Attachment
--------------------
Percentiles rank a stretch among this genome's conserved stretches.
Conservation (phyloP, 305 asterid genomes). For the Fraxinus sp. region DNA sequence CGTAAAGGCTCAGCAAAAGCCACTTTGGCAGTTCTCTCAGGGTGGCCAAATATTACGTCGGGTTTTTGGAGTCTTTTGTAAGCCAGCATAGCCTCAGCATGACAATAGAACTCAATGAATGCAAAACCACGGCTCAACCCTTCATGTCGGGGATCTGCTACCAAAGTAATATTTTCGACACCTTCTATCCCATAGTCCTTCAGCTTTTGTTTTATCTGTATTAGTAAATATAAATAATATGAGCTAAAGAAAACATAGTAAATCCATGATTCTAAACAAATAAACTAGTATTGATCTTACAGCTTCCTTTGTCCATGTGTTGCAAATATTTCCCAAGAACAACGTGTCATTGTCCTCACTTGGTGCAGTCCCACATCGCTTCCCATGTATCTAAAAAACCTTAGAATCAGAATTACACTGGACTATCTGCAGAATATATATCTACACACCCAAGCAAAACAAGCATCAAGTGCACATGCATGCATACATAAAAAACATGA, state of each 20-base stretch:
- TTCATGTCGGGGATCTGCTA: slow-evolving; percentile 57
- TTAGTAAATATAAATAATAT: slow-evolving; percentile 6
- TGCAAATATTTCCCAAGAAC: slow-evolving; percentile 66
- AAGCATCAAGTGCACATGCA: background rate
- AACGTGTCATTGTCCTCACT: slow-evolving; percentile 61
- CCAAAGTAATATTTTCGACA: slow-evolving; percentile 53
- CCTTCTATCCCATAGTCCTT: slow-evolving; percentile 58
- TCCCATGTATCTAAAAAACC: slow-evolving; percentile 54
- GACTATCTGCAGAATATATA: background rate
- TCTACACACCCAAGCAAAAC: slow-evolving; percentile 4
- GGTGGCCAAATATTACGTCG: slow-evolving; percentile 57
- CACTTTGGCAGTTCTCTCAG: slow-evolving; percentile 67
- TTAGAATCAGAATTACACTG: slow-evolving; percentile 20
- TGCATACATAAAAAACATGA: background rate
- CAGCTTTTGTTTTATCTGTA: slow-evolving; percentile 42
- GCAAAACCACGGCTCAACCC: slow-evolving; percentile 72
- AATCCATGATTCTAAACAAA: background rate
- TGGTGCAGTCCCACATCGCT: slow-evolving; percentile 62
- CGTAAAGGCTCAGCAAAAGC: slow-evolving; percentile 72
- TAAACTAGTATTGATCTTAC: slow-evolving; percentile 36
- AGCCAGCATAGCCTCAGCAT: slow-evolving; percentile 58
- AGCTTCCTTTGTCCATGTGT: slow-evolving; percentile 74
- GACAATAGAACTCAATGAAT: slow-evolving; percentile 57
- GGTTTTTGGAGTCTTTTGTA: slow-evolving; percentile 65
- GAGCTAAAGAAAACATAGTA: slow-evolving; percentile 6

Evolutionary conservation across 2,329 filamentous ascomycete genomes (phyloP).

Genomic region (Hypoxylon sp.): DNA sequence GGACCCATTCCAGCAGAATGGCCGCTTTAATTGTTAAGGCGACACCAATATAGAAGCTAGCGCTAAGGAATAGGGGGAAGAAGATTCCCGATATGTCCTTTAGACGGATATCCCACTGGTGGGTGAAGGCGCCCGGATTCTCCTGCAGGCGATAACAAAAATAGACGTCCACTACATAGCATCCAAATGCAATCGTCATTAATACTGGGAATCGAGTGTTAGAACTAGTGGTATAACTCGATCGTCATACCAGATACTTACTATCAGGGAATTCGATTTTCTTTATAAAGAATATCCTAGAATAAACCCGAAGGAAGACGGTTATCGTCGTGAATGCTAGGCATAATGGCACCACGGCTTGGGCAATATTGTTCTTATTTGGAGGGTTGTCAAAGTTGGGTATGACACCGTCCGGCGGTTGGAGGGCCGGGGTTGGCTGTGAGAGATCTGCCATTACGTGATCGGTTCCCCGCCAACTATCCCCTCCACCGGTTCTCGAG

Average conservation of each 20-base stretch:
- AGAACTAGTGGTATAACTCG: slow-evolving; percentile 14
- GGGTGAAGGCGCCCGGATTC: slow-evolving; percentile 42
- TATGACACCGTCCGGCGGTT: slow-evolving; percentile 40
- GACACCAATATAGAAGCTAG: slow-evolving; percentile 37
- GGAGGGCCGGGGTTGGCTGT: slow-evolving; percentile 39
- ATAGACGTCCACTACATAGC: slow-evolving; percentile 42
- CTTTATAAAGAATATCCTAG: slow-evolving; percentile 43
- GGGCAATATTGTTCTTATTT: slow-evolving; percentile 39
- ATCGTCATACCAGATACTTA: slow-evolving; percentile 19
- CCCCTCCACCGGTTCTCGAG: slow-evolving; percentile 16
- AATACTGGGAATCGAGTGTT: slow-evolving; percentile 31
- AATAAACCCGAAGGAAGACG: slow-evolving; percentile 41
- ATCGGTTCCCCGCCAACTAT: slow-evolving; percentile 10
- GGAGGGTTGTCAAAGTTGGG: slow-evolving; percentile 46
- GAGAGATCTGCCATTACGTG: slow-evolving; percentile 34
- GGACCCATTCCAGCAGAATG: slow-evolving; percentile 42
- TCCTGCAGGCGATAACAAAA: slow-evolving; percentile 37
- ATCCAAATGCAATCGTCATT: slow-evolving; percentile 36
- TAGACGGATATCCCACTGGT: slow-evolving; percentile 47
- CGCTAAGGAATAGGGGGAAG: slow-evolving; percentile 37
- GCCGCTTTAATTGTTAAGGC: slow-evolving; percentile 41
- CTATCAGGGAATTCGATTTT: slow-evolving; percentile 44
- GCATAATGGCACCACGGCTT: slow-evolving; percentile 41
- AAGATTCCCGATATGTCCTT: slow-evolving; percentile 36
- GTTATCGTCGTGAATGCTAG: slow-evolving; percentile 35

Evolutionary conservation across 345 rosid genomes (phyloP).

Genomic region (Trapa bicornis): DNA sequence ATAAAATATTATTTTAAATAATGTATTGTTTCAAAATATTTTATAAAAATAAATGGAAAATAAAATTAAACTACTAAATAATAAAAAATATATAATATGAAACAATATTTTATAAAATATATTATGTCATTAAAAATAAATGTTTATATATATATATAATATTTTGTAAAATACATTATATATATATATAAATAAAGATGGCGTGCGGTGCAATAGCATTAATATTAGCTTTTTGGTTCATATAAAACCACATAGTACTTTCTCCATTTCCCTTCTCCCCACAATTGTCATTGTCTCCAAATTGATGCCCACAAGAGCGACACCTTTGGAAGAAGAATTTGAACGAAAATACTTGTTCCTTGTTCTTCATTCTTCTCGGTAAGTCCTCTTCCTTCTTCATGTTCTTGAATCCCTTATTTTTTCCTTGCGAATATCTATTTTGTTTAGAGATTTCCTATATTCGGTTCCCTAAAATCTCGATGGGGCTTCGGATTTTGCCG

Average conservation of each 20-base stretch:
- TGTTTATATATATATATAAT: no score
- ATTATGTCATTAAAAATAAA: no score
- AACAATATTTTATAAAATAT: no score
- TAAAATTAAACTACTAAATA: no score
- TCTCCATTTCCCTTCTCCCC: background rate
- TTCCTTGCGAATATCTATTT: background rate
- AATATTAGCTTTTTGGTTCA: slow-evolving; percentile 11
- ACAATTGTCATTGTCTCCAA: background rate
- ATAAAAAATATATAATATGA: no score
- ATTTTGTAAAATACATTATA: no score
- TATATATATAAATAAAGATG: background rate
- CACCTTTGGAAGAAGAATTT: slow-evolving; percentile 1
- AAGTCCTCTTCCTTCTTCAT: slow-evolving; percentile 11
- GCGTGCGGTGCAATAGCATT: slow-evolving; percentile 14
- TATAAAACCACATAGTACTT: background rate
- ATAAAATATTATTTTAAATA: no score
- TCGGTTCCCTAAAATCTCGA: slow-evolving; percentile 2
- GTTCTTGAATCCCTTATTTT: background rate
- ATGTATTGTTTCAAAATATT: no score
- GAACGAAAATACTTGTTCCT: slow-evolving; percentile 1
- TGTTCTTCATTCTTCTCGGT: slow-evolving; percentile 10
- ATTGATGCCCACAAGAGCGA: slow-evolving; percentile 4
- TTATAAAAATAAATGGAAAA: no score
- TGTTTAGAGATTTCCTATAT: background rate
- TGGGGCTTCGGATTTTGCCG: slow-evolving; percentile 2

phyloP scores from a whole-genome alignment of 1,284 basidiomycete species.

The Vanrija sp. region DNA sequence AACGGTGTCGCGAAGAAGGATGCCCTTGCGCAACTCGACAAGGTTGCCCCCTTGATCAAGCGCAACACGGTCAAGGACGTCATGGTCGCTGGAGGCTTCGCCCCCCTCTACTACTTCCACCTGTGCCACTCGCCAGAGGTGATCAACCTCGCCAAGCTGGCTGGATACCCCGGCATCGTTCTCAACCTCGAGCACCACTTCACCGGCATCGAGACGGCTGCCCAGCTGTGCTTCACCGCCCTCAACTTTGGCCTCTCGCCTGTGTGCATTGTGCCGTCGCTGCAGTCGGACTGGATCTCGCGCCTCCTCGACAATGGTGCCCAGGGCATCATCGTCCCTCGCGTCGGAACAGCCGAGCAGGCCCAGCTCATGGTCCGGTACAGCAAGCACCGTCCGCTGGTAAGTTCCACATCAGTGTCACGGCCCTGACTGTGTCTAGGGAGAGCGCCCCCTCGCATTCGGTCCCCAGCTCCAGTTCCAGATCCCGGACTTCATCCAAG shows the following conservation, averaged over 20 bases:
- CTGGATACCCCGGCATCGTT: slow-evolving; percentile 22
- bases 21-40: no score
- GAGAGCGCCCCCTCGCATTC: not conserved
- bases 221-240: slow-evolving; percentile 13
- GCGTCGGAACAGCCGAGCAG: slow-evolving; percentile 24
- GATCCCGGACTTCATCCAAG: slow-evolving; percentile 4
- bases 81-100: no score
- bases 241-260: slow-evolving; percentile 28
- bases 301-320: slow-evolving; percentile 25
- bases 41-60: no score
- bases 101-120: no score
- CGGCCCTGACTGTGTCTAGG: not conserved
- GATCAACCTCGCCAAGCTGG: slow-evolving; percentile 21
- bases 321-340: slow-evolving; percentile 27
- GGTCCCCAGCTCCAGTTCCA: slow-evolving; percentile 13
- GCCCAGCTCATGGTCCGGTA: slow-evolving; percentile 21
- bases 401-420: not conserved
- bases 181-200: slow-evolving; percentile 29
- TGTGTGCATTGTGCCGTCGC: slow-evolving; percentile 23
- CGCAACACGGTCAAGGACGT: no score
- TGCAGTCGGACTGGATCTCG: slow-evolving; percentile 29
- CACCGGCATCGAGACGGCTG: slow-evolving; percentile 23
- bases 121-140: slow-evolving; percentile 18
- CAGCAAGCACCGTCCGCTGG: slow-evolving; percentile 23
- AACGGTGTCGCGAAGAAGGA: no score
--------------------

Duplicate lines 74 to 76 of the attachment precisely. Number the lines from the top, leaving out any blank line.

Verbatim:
- ATAAAATATTATTTTAAATA: no score
- TCGGTTCCCTAAAATCTCGA: slow-evolving; percentile 2
- GTTCTTGAATCCCTTATTTT: background rate